What a wonderful afternoon, what a great learning lesson, what a great opportunity to have some great goat hair turned into cashmere to make Aunt Barb a sweater! They also provide spinning, knitting, crochet and felting classes.

BTW... the farm has been there (in my backyard) for four years and I hadn't a clue. I also did a search for other fiber farms and found three more in driving distance. I had no idea. I am sure I will continue to do business with the wonderful, local farmer, but amazing to learn that these businesses are so close and so many.

Wanted to share my wonderful afternoon with you as I am sure most of us have one or more of these treasures in our backyards!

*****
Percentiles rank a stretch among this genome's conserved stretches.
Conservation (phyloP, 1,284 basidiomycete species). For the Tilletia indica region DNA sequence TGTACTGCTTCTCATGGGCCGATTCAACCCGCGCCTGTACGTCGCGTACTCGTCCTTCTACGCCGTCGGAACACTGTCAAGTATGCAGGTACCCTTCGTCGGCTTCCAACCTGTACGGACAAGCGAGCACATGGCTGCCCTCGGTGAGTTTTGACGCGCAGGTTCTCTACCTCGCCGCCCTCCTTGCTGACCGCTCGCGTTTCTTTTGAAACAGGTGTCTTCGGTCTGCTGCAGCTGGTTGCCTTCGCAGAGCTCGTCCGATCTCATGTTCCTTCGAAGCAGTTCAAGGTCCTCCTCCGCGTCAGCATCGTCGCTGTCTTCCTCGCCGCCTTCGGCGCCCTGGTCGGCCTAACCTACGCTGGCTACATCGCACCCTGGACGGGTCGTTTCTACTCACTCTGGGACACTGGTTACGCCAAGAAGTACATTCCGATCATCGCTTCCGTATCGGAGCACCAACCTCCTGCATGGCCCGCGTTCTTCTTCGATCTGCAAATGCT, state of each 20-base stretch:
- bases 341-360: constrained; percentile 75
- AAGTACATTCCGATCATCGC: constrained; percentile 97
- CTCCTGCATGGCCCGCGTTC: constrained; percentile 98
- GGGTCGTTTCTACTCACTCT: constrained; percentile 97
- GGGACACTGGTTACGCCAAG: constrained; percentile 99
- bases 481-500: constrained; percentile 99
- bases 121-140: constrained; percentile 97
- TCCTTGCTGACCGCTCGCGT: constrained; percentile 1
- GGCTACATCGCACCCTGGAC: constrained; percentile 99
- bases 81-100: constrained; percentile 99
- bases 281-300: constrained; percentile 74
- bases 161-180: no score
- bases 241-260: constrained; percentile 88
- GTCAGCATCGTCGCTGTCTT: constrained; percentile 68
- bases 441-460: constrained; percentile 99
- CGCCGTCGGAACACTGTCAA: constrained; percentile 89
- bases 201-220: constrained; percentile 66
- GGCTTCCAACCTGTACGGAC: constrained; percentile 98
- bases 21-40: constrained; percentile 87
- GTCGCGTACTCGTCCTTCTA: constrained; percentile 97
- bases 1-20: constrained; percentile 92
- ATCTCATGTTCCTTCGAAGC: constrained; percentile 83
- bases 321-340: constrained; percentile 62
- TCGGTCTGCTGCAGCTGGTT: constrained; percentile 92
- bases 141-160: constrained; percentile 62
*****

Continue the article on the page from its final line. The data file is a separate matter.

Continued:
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Absolutely amazing, sounds like you had such a wonderful time with your trip to visit the alpacas and met a new friend who as a farmer has a better understanding of the economy and will charge what is fair but what the market will bear too. I am sure he will be very happy to have you as a repeat customer and if you want yarn to do a bigger project, you may have to wait for a while, but you know with your requests that you will get the same yarn from the same animal..imagine, no dye lot issues! Who knows, in the future you may be able to barter some of your projects for some of his yarn...this looks like the start of a beautiful friendship with all the fiber farmers in your area =)
 

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I love reading your threads Amy because they are always so entertaining and informative :)